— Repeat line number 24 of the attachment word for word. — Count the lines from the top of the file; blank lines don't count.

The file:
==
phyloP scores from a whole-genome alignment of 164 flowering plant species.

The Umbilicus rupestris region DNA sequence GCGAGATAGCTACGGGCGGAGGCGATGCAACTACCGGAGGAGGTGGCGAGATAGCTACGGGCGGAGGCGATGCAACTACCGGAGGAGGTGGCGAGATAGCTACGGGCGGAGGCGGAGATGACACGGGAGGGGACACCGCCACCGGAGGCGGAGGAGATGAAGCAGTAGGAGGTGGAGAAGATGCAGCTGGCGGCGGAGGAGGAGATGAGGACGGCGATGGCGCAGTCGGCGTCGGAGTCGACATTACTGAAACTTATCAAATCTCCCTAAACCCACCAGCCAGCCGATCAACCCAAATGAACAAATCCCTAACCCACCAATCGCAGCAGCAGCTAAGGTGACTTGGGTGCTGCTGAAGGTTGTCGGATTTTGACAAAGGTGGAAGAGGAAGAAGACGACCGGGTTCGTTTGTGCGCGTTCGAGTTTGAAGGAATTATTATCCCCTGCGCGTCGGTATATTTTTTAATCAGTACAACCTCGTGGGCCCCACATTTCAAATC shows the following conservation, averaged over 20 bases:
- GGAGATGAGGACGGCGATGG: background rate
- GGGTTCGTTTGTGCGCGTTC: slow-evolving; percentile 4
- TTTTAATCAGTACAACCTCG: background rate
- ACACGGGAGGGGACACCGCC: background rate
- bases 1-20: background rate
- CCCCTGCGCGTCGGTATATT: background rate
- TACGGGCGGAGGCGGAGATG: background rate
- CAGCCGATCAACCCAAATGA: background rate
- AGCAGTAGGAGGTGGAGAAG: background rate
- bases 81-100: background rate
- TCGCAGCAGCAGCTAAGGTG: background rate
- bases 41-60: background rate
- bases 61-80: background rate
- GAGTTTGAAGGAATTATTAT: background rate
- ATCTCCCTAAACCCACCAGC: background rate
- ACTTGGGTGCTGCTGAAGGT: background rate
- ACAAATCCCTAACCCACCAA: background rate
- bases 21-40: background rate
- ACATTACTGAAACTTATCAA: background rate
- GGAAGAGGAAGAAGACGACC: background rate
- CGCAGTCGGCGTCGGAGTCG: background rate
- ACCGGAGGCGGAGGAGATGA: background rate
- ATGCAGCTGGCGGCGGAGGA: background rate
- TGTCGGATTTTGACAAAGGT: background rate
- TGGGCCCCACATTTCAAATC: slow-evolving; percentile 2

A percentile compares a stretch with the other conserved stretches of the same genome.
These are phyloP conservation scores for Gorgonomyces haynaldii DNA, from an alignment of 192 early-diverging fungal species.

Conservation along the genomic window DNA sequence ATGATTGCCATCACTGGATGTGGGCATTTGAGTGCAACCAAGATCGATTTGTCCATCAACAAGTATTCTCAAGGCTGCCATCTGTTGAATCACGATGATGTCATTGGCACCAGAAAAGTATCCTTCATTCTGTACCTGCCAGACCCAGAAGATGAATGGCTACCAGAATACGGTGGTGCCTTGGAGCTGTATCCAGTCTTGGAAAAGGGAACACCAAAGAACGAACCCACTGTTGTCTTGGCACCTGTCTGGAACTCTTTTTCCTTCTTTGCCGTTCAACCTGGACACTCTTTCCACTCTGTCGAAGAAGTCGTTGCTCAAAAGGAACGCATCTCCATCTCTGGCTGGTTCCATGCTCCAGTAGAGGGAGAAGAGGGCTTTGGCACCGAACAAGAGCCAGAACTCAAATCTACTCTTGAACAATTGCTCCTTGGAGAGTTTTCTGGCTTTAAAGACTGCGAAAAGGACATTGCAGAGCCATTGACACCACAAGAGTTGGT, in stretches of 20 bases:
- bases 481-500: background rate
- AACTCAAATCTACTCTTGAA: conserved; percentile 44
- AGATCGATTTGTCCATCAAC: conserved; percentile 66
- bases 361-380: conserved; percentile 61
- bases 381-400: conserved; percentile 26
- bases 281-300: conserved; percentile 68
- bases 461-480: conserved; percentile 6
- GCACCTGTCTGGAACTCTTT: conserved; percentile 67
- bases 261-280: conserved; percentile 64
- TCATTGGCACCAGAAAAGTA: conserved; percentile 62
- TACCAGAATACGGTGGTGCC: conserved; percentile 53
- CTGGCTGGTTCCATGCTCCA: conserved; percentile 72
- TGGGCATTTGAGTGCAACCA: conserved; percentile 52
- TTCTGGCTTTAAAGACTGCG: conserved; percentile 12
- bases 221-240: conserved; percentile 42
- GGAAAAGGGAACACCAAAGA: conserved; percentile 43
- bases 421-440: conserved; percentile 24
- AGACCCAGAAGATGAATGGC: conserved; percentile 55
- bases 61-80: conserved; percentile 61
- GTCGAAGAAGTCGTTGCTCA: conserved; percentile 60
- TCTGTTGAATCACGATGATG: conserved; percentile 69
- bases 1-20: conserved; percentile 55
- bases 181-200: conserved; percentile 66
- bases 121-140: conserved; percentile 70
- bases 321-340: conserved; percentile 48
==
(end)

- ACCGGAGGCGGAGGAGATGA: background rate